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10 December 2011

An 'Arab Winter' Chills Christians

2011-634410681183369095-336.jpgThe plight of Iraqi Christians since the fall of Saddam Hussein has been agonizingly personal for Aram Butrus Matti.

Hanging on the wall in his parents' home here in northern Iraq are photographs of his cousin Yonan, his cousin's spouse and their three-month-old son, who were among some 50 worshippers killed by suicide bombers in a Baghdad church in October 2010.

At least 54 Iraqi churches have been bombed and at least 905 Christians killed in acts of violence since the fall of Saddam Hussein. In the wake of a series of attacks, Iraqi police, pictured, guard St. Barbara Church in the Nineveh Plain in northern Iraq, a region to which Christians are being encouraged to relocate.

There also is a photo of his older brother, Noel, a pharmacist. Six years ago, Aram and Noel were kidnapped together in the nearby city of Mosul. Noel, then 44, was murdered. Aram was released only after his parents paid a ransom.

Shortly thereafter, Mr. Matti, now 27, fled Mosul with the rest of his family to their ancestral village. Bartella is now ringed with trenches, earthen berms and checkpoints manned by local security forces to ward off attacks.

Mr. Matti is eager to leave Iraq for good.

With the Arab Spring now bringing political turbulence to many other countries in the region, Christians throughout the Middle East are worried that what happened in Iraq may be a harbinger of misfortune to come in their own communities. While many remain supporters of the uprisings, others fear that the toppling of their autocratic rulers could uncork sectarian violence against Christians and other minority groups in their own nations.

The sectarian violence that followed the U.S. invasion of Iraq and fall of Hussein in 2003 has been brutal for all Iraqis, including Muslim Shiites and Sunnis. But for the nation's fragile Christian communities, it has been catastrophic.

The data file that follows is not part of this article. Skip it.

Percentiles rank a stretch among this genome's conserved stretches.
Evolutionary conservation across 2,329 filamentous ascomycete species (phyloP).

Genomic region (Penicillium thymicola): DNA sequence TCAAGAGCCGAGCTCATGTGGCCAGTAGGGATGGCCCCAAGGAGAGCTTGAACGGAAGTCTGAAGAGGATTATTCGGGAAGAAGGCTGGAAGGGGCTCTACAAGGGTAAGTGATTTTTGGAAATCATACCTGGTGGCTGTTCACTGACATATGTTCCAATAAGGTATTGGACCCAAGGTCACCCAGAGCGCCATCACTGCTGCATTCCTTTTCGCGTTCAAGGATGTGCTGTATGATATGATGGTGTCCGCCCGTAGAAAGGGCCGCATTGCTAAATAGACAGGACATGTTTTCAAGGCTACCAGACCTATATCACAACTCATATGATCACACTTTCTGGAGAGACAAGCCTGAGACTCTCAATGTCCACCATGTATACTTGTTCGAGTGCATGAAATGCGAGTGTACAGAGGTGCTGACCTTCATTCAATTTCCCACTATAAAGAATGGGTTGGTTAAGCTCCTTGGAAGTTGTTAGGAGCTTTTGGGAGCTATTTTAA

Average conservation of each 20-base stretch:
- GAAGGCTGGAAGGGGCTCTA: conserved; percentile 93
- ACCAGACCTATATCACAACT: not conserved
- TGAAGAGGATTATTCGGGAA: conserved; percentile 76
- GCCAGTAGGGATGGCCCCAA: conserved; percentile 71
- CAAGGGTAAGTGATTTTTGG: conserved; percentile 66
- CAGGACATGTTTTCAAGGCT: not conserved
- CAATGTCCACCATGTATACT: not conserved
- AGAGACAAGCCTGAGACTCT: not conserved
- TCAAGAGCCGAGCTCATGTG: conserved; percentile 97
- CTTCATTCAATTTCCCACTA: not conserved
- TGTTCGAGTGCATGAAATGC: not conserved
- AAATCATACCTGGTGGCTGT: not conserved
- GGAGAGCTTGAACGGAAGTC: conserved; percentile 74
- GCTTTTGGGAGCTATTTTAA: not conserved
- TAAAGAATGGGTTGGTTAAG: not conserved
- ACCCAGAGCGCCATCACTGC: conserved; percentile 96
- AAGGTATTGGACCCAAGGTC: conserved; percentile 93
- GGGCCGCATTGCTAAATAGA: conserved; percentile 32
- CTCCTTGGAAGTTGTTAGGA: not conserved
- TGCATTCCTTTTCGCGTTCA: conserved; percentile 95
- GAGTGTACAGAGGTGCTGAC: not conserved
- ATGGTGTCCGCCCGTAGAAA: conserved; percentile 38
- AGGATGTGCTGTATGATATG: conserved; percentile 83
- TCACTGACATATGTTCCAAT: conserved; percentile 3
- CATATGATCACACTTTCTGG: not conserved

At least 54 Iraqi churches have been bombed and at least 905 Christians killed in various acts of violence since the U.S. invasion toppled Hussein in 2003, according to Archbishop Louis Sako of the Chaldean Catholic Church in the northern provinces of Kirkuk and Sulimaniya. Hundreds of thousands of Iraqi Christians have fled. A report on Iraq released Tuesday by Minority Rights Group International said that about 500,000 Christians remain in Iraq, down from an estimated 800,000 to 1.4 million in 2003.

"It's a hemorrhage," Archbishop Sako says. "Iraq could be emptied of Christians."

Iraq's Christians aren't the only ones under pressure. In Egypt, long-simmering tensions between Muslims and Coptic Christians have flared into violence. Christians, who account for about 10% of Egypt's about 80 million people, worry that the powerful Muslim Brotherhood and ultraconservative Islamic groups will erode some of the protections Christians had carved out under a succession of military-dominated governments.

In Syria, where Christians make up more than 5% of the population, minority groups of all sorts worry about the stability of the country's ethnic and sectarian patchwork. If President Bashar Assad is overthrown, they say, those communities could turn on each other.

Lebanon suffered through 15 years of sectarian fighting in a civil war that ended in 1990. Although some Lebanese Christian leaders say they are hopeful about the Arab Spring's promise of democracy, many also worry about the potential fallout for Christians.

(…) Some Christian leaders in the region say Christians are better off under authoritarian but secular regimes such as Mr. Assad's in Syria. "I fear that extremist groups will put in place a worse rule," says Patriarch al-Rai of the Lebanese Maronite Catholic Church.

In Egypt, many Coptic Christians took part in the demonstrations that led to the February collapse of President Hosni Mubarak's regime and the subsequent rise of the Muslim Brotherhood. Since then, dozens of Coptic Christians have died in violent clashes with Islamic extremists and the Egyptian ruling military, most recently on Oct. 9.

Naguib Sawiris, a billionaire businessman and one of Egypt's highest profile Copts, founded a secular political party this year to counter what he describes as the threat of a "new dictatorship" by Islamist parties. Partial results released Sunday from last week's parliamentary elections show Islamists garnering almost 60% of votes.

Cherbel Eid, head of the student league of the Lebanese Forces, a militant Christian political party supporting the Syrian uprising, rejects the argument that Christians in the Middle East are better off under authoritarian rulers. "It's wrong for us [Christians] to preach servitude while others come forward to demand freedom day and night," he said during a visit to northern Iraq last month.

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